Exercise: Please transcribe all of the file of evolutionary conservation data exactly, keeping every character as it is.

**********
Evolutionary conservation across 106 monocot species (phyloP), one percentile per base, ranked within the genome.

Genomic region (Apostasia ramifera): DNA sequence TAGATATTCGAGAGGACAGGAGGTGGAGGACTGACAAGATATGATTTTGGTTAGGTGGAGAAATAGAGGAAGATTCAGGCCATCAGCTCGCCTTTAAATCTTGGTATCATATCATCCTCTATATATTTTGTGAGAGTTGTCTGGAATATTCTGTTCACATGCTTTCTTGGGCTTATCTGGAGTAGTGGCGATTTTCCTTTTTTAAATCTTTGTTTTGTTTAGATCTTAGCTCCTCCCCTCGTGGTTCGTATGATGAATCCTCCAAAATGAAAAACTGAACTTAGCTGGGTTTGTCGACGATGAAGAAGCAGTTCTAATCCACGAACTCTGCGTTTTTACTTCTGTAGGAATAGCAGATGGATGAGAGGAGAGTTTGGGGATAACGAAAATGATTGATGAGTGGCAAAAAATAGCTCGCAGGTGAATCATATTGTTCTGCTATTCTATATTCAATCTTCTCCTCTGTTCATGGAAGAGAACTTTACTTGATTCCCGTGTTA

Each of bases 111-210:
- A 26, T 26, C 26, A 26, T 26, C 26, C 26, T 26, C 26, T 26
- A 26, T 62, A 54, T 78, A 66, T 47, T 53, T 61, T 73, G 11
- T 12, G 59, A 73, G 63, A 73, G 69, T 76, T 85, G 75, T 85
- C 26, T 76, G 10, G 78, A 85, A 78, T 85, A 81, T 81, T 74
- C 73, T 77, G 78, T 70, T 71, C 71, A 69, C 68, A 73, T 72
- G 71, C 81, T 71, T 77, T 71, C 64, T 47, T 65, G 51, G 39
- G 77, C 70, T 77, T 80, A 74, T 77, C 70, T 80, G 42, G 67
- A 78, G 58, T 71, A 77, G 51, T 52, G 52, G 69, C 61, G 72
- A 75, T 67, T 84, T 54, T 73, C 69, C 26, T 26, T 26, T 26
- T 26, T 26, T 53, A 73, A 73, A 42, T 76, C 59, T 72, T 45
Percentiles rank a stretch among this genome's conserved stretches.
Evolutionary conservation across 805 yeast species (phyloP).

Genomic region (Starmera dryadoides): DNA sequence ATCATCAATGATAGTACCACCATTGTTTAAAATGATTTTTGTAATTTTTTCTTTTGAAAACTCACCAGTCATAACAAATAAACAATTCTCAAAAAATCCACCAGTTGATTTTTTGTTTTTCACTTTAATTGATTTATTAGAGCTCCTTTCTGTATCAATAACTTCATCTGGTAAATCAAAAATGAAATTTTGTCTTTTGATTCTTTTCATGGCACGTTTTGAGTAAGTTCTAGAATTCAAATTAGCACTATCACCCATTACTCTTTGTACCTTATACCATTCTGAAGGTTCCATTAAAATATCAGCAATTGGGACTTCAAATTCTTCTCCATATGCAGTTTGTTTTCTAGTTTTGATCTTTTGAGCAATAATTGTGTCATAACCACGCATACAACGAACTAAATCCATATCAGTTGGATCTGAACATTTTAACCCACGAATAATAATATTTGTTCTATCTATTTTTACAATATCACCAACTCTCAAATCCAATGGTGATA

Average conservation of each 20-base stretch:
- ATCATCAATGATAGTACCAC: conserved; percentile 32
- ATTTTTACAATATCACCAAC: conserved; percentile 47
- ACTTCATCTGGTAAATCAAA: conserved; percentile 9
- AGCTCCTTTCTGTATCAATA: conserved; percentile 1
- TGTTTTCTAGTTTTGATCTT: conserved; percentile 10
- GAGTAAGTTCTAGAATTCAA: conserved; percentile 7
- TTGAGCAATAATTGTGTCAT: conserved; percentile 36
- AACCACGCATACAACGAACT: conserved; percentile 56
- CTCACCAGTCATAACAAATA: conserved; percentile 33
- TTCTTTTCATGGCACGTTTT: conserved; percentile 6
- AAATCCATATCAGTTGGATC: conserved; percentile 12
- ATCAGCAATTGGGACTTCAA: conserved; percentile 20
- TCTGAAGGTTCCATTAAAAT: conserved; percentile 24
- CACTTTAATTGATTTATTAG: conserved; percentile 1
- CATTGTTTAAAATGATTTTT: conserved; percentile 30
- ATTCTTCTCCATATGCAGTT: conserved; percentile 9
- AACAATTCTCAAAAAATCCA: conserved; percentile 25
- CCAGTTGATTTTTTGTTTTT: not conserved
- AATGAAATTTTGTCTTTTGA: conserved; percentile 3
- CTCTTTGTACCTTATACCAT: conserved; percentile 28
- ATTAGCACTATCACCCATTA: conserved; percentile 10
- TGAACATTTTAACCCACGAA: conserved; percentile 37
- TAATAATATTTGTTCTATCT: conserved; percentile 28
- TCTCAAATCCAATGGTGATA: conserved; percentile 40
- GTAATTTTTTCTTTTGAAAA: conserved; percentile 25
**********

Evolutionary conservation across 106 monocot species (phyloP), one percentile per base, ranked within the genome.

Genomic region (Apostasia ramifera): DNA sequence TAGATATTCGAGAGGACAGGAGGTGGAGGACTGACAAGATATGATTTTGGTTAGGTGGAGAAATAGAGGAAGATTCAGGCCATCAGCTCGCCTTTAAATCTTGGTATCATATCATCCTCTATATATTTTGTGAGAGTTGTCTGGAATATTCTGTTCACATGCTTTCTTGGGCTTATCTGGAGTAGTGGCGATTTTCCTTTTTTAAATCTTTGTTTTGTTTAGATCTTAGCTCCTCCCCTCGTGGTTCGTATGATGAATCCTCCAAAATGAAAAACTGAACTTAGCTGGGTTTGTCGACGATGAAGAAGCAGTTCTAATCCACGAACTCTGCGTTTTTACTTCTGTAGGAATAGCAGATGGATGAGAGGAGAGTTTGGGGATAACGAAAATGATTGATGAGTGGCAAAAAATAGCTCGCAGGTGAATCATATTGTTCTGCTATTCTATATTCAATCTTCTCCTCTGTTCATGGAAGAGAACTTTACTTGATTCCCGTGTTA

Each of bases 111-210:
- A 26, T 26, C 26, A 26, T 26, C 26, C 26, T 26, C 26, T 26
- A 26, T 62, A 54, T 78, A 66, T 47, T 53, T 61, T 73, G 11
- T 12, G 59, A 73, G 63, A 73, G 69, T 76, T 85, G 75, T 85
- C 26, T 76, G 10, G 78, A 85, A 78, T 85, A 81, T 81, T 74
- C 73, T 77, G 78, T 70, T 71, C 71, A 69, C 68, A 73, T 72
- G 71, C 81, T 71, T 77, T 71, C 64, T 47, T 65, G 51, G 39
- G 77, C 70, T 77, T 80, A 74, T 77, C 70, T 80, G 42, G 67
- A 78, G 58, T 71, A 77, G 51, T 52, G 52, G 69, C 61, G 72
- A 75, T 67, T 84, T 54, T 73, C 69, C 26, T 26, T 26, T 26
- T 26, T 26, T 53, A 73, A 73, A 42, T 76, C 59, T 72, T 45
Percentiles rank a stretch among this genome's conserved stretches.
Evolutionary conservation across 805 yeast species (phyloP).

Genomic region (Starmera dryadoides): DNA sequence ATCATCAATGATAGTACCACCATTGTTTAAAATGATTTTTGTAATTTTTTCTTTTGAAAACTCACCAGTCATAACAAATAAACAATTCTCAAAAAATCCACCAGTTGATTTTTTGTTTTTCACTTTAATTGATTTATTAGAGCTCCTTTCTGTATCAATAACTTCATCTGGTAAATCAAAAATGAAATTTTGTCTTTTGATTCTTTTCATGGCACGTTTTGAGTAAGTTCTAGAATTCAAATTAGCACTATCACCCATTACTCTTTGTACCTTATACCATTCTGAAGGTTCCATTAAAATATCAGCAATTGGGACTTCAAATTCTTCTCCATATGCAGTTTGTTTTCTAGTTTTGATCTTTTGAGCAATAATTGTGTCATAACCACGCATACAACGAACTAAATCCATATCAGTTGGATCTGAACATTTTAACCCACGAATAATAATATTTGTTCTATCTATTTTTACAATATCACCAACTCTCAAATCCAATGGTGATA

Average conservation of each 20-base stretch:
- ATCATCAATGATAGTACCAC: conserved; percentile 32
- ATTTTTACAATATCACCAAC: conserved; percentile 47
- ACTTCATCTGGTAAATCAAA: conserved; percentile 9
- AGCTCCTTTCTGTATCAATA: conserved; percentile 1
- TGTTTTCTAGTTTTGATCTT: conserved; percentile 10
- GAGTAAGTTCTAGAATTCAA: conserved; percentile 7
- TTGAGCAATAATTGTGTCAT: conserved; percentile 36
- AACCACGCATACAACGAACT: conserved; percentile 56
- CTCACCAGTCATAACAAATA: conserved; percentile 33
- TTCTTTTCATGGCACGTTTT: conserved; percentile 6
- AAATCCATATCAGTTGGATC: conserved; percentile 12
- ATCAGCAATTGGGACTTCAA: conserved; percentile 20
- TCTGAAGGTTCCATTAAAAT: conserved; percentile 24
- CACTTTAATTGATTTATTAG: conserved; percentile 1
- CATTGTTTAAAATGATTTTT: conserved; percentile 30
- ATTCTTCTCCATATGCAGTT: conserved; percentile 9
- AACAATTCTCAAAAAATCCA: conserved; percentile 25
- CCAGTTGATTTTTTGTTTTT: not conserved
- AATGAAATTTTGTCTTTTGA: conserved; percentile 3
- CTCTTTGTACCTTATACCAT: conserved; percentile 28
- ATTAGCACTATCACCCATTA: conserved; percentile 10
- TGAACATTTTAACCCACGAA: conserved; percentile 37
- TAATAATATTTGTTCTATCT: conserved; percentile 28
- TCTCAAATCCAATGGTGATA: conserved; percentile 40
- GTAATTTTTTCTTTTGAAAA: conserved; percentile 25